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The Nature of Suicide

Natalie Staats Reiss, Ph.D., and Mark Dombeck, Ph.D.

This introductory document discusses suicide; the taking of one's own life. It is intended to educate readers about the nature of suicide. However, if you are seriously considering committing suicide right now, you don't need education about the nature of suicide. You need immediate support from caring people who can help you get through this crisis and rediscover meaning in your life. You need to stop everything else and get help as soon as possible, no matter how badly you feel, because otherwise, you may kill yourself in short order. With this understanding in mind - If you are seriously suicidal right now - if you know that you will harm yourself unless something happens very shortly to stop you from doing so - PLEASE take the following step right now:

  • Go to the nearest emergency room (or have a friend or family member take you there) and tell the admitting staff there that you are "acutely suicidal".

  • If you cannot get yourself safely to the emergency room, call the emergency operator (911 in the United States) and ask for assistance. Again, tell the operator that you are acutely suicidal and require immediate help.

Your use of the term "acute" tells the people you're speaking with that you are in immediate danger of committing suicide right now, and that they need to act quickly to help keep you safe.

If you are still reading (and not on the phone with an emergency operator, or already on the way to the hospital), we'll take it as a sign that you are not acutely suicidal right now. Though you may not be in crisis this moment, you may be experiencing a great deal of emotional pain nevertheless, and seeking information about how to best deal with that pain. If that is the case, feel free to skip over this introductory article and go right to our article discussing practical tips and suggestions for coping with and managing suicidal feelings and thoughts. If you are a friend or family member seeking practical information about how to deal with another person who is suicidal, we have another article written specifically for you. We hope you will find this practical information to be useful.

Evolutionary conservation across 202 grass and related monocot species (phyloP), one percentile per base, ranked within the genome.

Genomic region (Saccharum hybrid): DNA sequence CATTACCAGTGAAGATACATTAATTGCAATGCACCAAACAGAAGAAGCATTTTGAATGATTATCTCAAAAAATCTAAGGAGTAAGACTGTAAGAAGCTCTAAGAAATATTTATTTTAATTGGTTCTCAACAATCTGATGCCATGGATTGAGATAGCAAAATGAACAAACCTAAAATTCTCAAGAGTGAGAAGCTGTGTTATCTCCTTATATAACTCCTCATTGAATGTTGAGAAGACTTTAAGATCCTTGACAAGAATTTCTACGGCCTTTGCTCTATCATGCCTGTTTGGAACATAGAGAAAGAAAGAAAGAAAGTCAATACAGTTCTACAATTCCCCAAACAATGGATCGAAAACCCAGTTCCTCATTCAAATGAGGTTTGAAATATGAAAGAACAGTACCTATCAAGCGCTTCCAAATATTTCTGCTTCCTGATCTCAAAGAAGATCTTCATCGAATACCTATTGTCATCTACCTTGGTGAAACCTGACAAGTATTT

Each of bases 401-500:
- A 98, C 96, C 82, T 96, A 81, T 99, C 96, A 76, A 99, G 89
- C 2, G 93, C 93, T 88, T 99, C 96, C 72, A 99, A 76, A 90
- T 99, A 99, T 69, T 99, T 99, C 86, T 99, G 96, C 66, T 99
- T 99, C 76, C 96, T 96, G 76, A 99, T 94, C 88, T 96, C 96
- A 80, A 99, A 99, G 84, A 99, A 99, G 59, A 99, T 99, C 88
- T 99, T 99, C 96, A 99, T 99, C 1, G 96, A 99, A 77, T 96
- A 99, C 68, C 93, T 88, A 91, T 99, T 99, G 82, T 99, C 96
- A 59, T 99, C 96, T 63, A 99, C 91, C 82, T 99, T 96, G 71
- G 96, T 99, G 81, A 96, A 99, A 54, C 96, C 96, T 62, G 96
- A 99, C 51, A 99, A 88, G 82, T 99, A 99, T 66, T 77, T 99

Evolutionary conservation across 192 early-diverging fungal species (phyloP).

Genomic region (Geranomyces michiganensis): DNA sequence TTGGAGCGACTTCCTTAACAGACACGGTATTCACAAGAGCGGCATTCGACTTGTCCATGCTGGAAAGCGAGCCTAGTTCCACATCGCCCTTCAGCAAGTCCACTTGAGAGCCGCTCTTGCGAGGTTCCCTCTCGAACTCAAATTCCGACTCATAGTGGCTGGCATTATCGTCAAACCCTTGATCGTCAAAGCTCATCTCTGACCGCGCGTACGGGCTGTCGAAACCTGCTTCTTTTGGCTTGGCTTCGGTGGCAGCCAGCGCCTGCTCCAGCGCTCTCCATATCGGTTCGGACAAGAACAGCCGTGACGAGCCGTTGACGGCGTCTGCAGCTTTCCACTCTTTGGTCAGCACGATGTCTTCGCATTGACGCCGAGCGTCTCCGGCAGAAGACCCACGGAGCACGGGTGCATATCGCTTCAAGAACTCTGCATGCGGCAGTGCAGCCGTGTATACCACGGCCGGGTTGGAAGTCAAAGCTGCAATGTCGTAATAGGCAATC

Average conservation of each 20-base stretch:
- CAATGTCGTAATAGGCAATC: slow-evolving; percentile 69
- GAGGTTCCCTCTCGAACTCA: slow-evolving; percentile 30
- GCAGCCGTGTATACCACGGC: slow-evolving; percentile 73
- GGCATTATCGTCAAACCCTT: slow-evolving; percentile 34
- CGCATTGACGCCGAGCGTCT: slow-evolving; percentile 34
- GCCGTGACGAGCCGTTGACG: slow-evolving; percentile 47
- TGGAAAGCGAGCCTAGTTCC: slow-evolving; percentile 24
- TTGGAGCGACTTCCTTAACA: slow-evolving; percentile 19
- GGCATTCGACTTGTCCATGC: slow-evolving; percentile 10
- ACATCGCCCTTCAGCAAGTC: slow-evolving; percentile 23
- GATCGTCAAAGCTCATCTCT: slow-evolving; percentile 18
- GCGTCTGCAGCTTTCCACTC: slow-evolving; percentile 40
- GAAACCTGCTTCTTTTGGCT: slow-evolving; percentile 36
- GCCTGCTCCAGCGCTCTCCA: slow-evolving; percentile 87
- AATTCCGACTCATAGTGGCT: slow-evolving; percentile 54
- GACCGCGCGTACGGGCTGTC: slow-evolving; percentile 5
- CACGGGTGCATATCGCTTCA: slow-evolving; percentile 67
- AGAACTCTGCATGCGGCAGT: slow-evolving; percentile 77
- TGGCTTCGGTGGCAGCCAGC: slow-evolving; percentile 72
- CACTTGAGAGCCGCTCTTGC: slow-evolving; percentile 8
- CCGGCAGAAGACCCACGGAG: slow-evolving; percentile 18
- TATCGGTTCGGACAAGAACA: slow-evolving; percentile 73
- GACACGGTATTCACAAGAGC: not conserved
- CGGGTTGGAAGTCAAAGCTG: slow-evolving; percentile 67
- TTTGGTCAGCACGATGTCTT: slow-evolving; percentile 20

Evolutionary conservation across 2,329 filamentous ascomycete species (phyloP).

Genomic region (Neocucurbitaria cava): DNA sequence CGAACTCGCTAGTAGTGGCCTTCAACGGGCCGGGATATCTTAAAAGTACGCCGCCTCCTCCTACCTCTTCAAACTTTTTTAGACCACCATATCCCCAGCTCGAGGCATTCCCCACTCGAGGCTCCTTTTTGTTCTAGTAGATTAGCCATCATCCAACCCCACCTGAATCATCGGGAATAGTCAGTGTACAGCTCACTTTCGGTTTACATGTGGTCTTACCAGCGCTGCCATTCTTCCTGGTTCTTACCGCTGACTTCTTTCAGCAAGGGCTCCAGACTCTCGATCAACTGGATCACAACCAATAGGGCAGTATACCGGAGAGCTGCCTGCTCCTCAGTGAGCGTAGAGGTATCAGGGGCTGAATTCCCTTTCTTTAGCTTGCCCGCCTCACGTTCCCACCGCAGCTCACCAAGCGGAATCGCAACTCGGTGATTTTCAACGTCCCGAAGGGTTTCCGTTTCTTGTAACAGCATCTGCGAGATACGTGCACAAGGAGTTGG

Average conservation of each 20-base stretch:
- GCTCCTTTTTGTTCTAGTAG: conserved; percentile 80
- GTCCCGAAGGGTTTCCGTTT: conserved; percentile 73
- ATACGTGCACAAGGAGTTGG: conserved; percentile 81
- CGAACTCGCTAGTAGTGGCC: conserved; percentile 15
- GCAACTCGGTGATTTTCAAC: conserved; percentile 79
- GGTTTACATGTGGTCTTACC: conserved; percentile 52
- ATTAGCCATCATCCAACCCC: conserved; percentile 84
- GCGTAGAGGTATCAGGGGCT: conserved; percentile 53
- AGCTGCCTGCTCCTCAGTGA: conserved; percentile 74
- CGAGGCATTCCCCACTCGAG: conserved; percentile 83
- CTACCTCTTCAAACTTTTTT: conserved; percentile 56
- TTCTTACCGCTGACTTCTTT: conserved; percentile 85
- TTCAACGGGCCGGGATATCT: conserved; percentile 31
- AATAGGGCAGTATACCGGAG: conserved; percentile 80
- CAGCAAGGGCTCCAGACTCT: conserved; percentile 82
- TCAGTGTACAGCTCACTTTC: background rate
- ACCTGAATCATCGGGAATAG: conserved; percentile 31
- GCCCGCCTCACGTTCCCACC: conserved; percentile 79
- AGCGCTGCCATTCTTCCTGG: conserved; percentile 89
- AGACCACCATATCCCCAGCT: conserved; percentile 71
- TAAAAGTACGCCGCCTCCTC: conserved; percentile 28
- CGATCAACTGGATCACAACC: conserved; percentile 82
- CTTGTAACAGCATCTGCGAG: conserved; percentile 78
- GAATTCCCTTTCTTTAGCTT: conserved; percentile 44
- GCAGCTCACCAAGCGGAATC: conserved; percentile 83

If you are still reading, we'll take that as a sign that you have a few minutes to spend learning about suicide (rather than just reacting to it). It's useful to learn about the nature of suicide, because knowing this information can help you to keep your suicidal feelings (or the suicidal feelings of a loved one) in perspective, and can thus make you more able to manage those feelings, rather than be managed by them.

In this article, we lay the foundation for our discussion of suicide by first defining the types of behaviors and thoughts that fit the definition of "suicidal". We then share important information concerning the number of people who commit suicide each year, and their typical characteristics and issues. We also discuss why someone might commit suicide. We end our discussion with a some societal recommendations for the prevention of suicide.

Keep in mind that you always have the option of picking up the phone and calling for help should you become overwhelmed by suicidal feelings while reading this article. Call the emergency operator (911 in the United States) or take yourself to the emergency room at the local hospital. Taking these actions will help keep you safe. Maybe not entirely comfortable; maybe embarrassed; maybe even ashamed; but safe, nevertheless.

 




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